US MANUFACTURING group Colfax last night emerged as a rival bidder to Melrose for Charter International, a UK engineering group, in an increasingly fierce £1.5bn plus takeover battle.
Charter, which has been courted by Melrose for over eight weeks, appeared to be close to agreeing a deal last week after the turnaround specialist raised its initial cash and share offer for a third time to 850p, prompting Charter to open its books to Melrose for due diligence.
Now Melrose faces a fresh challenge after Charter declared last night that it was in preliminary talks with its new suitor Colfax regarding a possible all-cash offer. Colfax was forced by Takeover Panel rules to respond to speculation that there could be an alternative offer on the table.
Sources close to Colfax said its cash bid, if it emerged, would likely be more attractive to Charter shareholders than the alternative cash and shares offer, also pointing to big synergies between the two sides.
The Maryland-based manufacturer of pumps and speciality valves, which has a market capitalisation of $1bn said Charter presented “an attractive business mix” and said that the takeover would “fit well” with Colfax’s acquisition criteria.
Colfax, which is being advised by Deutsche Bank, would not give any guidance as to what terms it might be prepared to offer, only indicating that “it takes a disciplined approach to acquisitions”.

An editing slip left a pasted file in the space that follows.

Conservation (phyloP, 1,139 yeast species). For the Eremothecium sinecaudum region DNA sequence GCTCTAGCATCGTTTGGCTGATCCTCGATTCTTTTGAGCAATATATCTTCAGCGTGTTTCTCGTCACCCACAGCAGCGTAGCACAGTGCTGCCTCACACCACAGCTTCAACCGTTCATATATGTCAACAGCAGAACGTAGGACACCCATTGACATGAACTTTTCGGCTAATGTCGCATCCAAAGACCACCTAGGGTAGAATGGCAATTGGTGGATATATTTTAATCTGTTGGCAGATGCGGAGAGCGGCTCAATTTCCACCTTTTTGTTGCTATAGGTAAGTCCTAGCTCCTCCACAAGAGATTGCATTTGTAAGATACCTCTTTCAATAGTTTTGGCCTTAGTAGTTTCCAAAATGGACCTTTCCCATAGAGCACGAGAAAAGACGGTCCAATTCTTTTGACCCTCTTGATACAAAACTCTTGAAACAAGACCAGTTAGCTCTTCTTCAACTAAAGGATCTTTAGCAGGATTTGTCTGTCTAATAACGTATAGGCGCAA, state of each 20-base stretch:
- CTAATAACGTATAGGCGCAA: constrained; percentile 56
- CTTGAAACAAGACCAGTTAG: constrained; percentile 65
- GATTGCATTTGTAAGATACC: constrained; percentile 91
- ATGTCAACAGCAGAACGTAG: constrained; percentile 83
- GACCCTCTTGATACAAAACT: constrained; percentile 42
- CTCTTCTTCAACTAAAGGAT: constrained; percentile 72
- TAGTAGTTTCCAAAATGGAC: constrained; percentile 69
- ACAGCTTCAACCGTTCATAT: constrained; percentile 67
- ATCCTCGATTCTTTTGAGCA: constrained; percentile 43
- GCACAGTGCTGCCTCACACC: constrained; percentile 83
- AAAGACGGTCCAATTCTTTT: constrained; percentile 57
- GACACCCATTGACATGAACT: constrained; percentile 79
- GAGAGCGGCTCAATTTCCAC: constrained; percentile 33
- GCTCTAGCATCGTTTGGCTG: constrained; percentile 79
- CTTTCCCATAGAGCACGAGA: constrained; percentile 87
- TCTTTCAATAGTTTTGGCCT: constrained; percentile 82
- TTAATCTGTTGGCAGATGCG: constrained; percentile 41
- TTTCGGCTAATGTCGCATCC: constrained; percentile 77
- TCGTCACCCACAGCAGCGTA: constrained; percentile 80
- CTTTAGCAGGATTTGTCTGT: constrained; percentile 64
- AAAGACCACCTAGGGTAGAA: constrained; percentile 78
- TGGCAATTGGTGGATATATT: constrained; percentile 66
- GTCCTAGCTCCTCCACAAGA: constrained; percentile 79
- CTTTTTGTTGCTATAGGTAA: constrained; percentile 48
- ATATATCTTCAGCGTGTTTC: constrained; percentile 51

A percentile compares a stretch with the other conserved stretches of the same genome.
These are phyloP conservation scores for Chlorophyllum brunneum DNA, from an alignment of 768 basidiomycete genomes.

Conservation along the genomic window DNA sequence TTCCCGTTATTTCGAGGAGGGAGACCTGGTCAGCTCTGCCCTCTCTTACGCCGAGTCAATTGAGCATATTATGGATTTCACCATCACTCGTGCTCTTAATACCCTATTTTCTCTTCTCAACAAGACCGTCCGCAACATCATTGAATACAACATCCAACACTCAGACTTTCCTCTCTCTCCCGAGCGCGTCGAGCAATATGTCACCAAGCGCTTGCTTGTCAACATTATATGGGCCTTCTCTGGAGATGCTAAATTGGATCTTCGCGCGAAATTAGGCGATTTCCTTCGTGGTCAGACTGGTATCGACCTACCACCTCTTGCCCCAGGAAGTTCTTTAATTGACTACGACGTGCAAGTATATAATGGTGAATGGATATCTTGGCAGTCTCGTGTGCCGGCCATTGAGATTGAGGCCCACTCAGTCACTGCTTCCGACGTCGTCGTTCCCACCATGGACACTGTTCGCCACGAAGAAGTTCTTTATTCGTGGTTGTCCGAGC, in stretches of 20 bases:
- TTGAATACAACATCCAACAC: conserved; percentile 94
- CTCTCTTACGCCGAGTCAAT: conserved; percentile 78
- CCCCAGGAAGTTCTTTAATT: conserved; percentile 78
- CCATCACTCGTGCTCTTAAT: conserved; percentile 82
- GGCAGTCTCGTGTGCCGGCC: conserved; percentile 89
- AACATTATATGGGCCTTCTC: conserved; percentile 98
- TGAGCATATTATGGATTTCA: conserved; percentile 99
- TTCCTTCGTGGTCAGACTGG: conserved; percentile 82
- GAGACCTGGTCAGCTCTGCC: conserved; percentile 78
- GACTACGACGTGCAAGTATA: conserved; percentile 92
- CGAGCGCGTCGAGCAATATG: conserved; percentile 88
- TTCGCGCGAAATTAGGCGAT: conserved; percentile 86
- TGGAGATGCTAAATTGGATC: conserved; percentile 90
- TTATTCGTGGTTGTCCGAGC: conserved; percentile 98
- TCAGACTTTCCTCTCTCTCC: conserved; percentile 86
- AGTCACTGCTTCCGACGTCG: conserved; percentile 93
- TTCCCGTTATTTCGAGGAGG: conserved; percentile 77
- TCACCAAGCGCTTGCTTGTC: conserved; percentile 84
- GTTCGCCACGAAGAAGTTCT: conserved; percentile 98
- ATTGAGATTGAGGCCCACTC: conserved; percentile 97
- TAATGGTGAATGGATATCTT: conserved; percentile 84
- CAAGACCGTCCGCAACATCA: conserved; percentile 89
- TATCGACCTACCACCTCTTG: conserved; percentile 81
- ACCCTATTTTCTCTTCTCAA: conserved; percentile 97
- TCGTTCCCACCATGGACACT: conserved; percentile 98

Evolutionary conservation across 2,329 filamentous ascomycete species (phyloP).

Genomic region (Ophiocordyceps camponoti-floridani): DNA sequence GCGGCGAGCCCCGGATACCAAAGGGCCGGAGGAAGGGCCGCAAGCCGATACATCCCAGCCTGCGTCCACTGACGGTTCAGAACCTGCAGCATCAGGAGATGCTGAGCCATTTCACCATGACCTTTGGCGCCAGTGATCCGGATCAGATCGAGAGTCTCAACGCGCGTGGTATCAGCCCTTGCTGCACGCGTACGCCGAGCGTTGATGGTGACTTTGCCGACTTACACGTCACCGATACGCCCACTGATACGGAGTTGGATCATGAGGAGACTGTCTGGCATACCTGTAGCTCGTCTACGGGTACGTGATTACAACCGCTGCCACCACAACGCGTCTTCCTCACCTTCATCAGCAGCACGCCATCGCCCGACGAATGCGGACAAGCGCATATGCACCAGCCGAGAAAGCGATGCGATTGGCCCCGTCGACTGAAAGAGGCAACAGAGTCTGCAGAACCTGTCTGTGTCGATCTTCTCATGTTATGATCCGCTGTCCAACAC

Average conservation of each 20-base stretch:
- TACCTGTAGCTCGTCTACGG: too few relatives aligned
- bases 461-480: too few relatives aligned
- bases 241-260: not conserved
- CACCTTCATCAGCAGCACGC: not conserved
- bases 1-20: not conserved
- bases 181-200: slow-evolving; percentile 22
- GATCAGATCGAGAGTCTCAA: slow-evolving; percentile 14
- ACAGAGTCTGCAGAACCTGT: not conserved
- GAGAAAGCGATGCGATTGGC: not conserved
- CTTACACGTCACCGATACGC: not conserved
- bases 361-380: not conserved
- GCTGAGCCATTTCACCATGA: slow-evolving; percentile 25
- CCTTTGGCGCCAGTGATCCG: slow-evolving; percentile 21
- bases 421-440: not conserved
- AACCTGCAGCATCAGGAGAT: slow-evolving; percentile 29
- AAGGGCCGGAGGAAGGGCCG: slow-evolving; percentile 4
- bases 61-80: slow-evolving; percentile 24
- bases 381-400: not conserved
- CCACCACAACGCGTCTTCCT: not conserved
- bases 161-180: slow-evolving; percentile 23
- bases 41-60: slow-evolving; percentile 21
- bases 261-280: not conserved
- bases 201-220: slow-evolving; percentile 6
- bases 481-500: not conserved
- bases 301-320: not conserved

The group said the deal would be financed with a combination of balance sheet cash, new debt and new equity. Existing shareholders would provide some of the equity.
Melrose, an expert in overhauling industrial firms, made its initial £1.3bn bid for the underperforming engineering group in June.
Charter, which owns welding business ESAB and air and gas handling arm Howden, has issued a string of profit warnings since November and saw its chief executive Mike Foster walk out in June following a disappointing trading update.
But for weeks Charter refused to open its books, despite Melrose saying it would be minded to increase its indicative offer of 840p a share if it was allowed to do due diligence.
The group’s chairman Lars Emilson and newly appointed chief executive Gareth Rhys Williams tried to fend off the bid, unveiling plans to restructure the group at its interim results in July.
ESAB and Howden have struggled to perform in recent months, with Howden hit by a delay in order placements and ESAB’s performance hurt by rising input costs and competition.
When Charter rebuffed a second improved 840p offer from Melrose, several of its major investors including Schroders and Aviva voiced their frustration and called for the firm to allow Melrose to view its books.
The Dublin-headquartered group turned up the heat on Melrose a fortnight ago, announcing it was in early-stage talks with an alternative anonymous bidder to Melrose.
Colfax, which reported net income of $16.2m on revenue of $541.9m in 2010, said the deal would be “significantly accretive to earnings on a fully diluted basis” and “would achieve a double-digit return on invested capital within three to five years.”
The group is keen to match Charter’s Howden division, which focuses on air and gas handling with its own fluid handling business and said Charter’s ESAB business, the welding arm, would become the “foundation of a new growth platform”.
Charter is one of a number of engineering companies that have been approached by US firms on the hunt for acquisitions. Just last month, US firm Cooper Industries was left frustrated over its bid for British electronic components firm Laird, after a standoff over the bid price.